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Cyrano de Bergerac and The Great Pretenders

Cyrano de Bergerac and The Great Pretenders

Cyrano de Bergerac—brilliant wit, exquisite poet, undefeated cavalier—is unredeemably ugly. His nose, a giant, disfiguring schnoz, renders him unfit to play the lover to any woman, much less the lovely Roxanne. She is in love with the handsome soldier, Christian. To help his tongue-tied rival win Roxanne’s love, Cyrano speaks his own words, immortal protestations of love. beneath her balcony. She believes Christian is speaking to her from his heart, and replies rapturously. The young couple elopes. Then it all goes to hell.

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Panache

Panache is one of my favorite words. To me panache evokes an individual who sparkles in company, who displays generosity of spirit and confidence they have earned.

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Dedications

My many books have been dedicated to a few close friends and to supportive agents, but mostly to my sons, my sister, and my mother. THE GREAT PRETENDERS has a unique dedication.

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Hollywood Memoirs

Juicy, sometimes salacious, full of glamorous details or outrageous incidents, the memoir–with its whispered invitation, “This is true!”–far more than the novel, is the literary genre ideally suited to Hollywood.

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Music for Movies

Music for movies proved integral to the writing of The Great Pretenders, from Casablanca to Moonglow. Read about the inspiration and listen to a playlist of movie music that informed the book!

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Three Hollywood Novels

Hollywood novels offer different fictional perspectives on that cocktail of hope and despair, sex and ambition that has always flourished amid the land of high stakes make-believe. The Great Pretenders follows in these classic footsteps.   

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Refusing to let history slide into the past.

The 2001 film, BOYCOTT is essential viewing for Black History Month. It portrays the year long Montgomery Bus Boycott, winning many awards, including a coveted Peabody Award for “refusing to allow history to slip into the past.”

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“A darkened theatre was our favorite place on earth.”

The Pickford, Bellingham’s arthouse cinema, is now celebrating its twentieth anniversary. Supported by memberships and an all volunteer staff (except for the projectionist) it is indeed a “little music box of a theatre.” The Pickford is my favorite place in town.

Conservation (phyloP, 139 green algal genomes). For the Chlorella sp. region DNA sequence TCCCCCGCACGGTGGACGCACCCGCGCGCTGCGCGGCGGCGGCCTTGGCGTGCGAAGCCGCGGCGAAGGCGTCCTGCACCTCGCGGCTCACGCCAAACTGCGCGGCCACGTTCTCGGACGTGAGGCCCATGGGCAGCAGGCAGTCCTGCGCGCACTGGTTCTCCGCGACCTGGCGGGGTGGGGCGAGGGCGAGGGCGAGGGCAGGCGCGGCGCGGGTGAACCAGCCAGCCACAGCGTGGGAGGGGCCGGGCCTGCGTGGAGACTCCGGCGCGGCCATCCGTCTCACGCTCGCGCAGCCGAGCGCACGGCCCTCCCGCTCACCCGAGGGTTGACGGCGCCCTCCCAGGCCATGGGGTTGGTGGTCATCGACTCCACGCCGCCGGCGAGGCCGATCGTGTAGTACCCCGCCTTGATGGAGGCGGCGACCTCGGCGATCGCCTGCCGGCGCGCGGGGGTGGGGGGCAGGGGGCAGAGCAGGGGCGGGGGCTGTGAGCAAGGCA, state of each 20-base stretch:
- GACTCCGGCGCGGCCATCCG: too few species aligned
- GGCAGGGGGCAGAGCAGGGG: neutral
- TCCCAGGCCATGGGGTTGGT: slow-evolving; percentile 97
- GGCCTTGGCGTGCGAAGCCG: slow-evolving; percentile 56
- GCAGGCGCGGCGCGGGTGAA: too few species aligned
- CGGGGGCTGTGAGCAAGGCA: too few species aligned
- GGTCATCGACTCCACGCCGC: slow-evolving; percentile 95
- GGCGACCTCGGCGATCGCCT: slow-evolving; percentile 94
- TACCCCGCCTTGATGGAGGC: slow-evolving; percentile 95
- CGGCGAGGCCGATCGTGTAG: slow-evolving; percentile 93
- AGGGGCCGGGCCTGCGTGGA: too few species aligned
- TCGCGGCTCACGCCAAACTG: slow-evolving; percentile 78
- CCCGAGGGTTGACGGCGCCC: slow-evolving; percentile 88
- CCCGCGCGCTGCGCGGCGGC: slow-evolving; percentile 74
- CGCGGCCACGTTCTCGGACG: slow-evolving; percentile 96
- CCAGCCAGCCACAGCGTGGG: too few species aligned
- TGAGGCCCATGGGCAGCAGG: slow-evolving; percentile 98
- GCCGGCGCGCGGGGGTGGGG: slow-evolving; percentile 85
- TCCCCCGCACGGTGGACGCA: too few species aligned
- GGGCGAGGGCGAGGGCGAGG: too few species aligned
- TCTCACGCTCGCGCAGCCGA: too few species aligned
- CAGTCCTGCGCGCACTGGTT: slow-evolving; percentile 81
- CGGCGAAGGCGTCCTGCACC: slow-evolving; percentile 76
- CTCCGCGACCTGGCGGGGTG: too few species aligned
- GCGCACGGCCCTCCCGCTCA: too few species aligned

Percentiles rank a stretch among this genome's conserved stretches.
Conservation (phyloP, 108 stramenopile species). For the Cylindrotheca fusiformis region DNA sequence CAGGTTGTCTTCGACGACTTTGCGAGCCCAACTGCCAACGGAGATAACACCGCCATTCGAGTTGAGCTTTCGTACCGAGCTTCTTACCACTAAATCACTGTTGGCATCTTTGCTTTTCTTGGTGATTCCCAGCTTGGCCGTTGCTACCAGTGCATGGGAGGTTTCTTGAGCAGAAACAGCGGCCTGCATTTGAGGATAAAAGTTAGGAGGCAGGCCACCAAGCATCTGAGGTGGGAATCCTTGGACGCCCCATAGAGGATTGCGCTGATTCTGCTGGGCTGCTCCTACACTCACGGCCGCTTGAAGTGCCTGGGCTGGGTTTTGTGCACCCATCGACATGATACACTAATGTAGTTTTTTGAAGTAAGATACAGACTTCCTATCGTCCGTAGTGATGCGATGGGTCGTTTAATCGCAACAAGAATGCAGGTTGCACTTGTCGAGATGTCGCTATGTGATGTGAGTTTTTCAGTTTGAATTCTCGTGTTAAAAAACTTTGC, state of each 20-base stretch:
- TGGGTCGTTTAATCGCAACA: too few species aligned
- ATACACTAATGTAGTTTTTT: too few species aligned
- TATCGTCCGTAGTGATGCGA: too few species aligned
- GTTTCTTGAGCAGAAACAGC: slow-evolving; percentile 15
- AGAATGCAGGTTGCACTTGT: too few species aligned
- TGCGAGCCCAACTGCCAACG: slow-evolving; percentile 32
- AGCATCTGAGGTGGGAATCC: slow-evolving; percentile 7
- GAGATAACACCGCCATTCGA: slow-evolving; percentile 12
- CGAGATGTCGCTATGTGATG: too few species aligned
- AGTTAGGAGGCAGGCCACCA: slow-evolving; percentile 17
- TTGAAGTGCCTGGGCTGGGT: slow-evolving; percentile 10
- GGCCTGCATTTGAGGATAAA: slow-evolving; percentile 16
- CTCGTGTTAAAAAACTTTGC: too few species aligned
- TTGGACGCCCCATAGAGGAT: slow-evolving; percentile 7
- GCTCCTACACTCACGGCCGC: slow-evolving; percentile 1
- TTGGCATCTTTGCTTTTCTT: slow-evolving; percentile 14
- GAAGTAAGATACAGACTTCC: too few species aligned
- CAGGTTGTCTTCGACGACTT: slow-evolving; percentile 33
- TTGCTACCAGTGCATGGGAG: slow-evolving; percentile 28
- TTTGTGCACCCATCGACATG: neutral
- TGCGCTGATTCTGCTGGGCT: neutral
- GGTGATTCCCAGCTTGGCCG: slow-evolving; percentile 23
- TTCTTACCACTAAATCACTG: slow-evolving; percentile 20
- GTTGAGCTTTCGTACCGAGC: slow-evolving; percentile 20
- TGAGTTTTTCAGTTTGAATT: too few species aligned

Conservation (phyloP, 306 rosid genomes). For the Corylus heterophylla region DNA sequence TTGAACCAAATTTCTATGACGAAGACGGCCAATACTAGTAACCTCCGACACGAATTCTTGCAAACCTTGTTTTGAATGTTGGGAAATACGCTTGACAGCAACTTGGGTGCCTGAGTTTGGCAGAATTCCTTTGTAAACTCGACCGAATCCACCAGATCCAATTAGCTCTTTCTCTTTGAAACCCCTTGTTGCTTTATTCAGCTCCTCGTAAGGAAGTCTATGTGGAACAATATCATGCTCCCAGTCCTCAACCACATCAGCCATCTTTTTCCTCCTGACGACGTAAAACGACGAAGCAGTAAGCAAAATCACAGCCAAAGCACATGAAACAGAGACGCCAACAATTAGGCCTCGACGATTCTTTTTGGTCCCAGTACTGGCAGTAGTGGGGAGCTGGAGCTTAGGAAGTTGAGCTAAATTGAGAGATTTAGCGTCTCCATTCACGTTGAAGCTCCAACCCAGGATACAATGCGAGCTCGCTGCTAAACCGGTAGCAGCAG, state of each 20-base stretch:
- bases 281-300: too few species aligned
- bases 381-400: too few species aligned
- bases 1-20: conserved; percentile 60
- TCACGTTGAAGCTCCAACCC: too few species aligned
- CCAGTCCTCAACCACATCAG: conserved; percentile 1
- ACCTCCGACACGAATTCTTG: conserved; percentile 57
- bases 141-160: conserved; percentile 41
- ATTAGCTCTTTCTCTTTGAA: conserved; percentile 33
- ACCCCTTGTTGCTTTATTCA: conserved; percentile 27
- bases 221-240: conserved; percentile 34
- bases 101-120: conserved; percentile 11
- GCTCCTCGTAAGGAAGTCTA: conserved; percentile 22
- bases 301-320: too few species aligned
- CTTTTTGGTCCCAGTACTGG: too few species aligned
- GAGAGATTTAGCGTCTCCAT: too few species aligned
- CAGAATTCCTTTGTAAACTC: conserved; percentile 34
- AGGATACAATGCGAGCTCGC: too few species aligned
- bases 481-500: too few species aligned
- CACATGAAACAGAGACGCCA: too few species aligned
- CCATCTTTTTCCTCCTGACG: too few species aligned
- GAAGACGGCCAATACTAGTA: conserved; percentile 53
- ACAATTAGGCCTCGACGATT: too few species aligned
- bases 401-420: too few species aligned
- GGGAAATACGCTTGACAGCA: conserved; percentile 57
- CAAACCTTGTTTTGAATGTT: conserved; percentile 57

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Happy Birthday, Virginia Woolf! 137 Years Young

How do I love thee, O Great Virginia? Let me count the ways. I love thee for A Room of One’s Own and To the Lighthouse. These books changed my life. My multiple copies of each are stained with suntan lotion, with spilled wine, with tea, with tears.

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Central Avenue – A Playlist for The Great Pretenders

For each book I have written, I have created soundtracks, music that I play continually early in the writing process. Sometimes this is thematic, allied to a mood or a certain chapter, sometimes evoking an era. For The Great Pretenders, I was introduced to a whole new musical world, West Coast Cool, thanks to a book that was crucial to my novel.

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The ARC of the Novel

“Writing a book, seeing it published, why that must be the most wonderful feeling in the whole world. To hold it in your hand, a book that began just as an idea in your imagination!” So says a character in a novel of mine that is still under construction. It’s not an...

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Women in Hollywood

Offscreen roles for women have changed over the years. In 1948 women made up some 25% of the writers in Hollywood. By 1974 that number had fallen to 14%.

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The Blacklist Era

Despite a longstanding love of film and the darkened theatre, I had never given much thought to the Hollywood blacklist until the 1999 Oscars when the Academy gave a special award to Elia Kazan, the legendary director – and cooperating witness to the House Committee on Un-American Activities.

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Television

Television is an important part of my novel, The Great Pretenders. Doing the research, I was astonished to find that the first talkie of Cyrano de Bergerac was actually made for British television in 1938.

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For Love of Paris

Though I am a life-long Francophile, I had never read Les Misérables until after I saw the musical in London in 1986. The book seemed to me a tale of injustice and identity, yes, but more than that, a love poem, a paean to the city of Paris.

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Caveat

For years I carried in my wallet a short article from the L.A. Times about a drought in 1916. The city hired a rainmaker, who brought rain, who actually unleashed a  monstrously destructive flood. The inspiration behind Caveat.

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Beggars and Choosers

Beggars and Choosers is the story of a group of poets, one who stayed true to the dream, and one who traded that dream for academic power.

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Also By Laura